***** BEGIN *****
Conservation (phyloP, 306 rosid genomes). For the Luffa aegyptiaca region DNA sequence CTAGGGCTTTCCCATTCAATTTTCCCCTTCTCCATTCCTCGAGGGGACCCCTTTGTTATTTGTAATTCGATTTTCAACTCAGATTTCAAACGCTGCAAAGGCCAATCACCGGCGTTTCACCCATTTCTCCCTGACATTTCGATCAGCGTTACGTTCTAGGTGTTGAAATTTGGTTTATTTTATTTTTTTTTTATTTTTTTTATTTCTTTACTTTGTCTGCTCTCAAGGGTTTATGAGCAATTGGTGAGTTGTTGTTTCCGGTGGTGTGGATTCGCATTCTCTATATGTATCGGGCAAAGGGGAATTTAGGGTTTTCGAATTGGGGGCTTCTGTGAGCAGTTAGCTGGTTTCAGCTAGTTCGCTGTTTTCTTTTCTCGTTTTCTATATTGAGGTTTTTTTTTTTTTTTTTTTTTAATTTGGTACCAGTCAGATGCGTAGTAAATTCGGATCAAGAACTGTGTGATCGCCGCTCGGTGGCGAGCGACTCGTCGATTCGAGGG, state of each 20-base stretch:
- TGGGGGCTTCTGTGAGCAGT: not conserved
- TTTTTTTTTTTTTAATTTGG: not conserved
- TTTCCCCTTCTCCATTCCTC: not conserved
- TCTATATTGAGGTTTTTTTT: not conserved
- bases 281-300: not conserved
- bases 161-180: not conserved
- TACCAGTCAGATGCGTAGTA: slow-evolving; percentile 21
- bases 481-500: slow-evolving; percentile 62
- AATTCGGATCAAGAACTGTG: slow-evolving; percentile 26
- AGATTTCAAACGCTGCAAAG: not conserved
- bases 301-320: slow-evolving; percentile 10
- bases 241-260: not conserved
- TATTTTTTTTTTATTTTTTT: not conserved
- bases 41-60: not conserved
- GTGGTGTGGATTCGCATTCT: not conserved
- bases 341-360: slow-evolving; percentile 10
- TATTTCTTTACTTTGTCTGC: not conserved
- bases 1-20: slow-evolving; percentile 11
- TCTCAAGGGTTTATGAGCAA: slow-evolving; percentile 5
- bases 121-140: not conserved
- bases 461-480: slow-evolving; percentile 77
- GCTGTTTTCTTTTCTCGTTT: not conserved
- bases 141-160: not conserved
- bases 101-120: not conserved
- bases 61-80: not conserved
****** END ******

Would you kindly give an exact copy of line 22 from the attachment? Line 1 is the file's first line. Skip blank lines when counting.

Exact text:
- bases 461-480: slow-evolving; percentile 77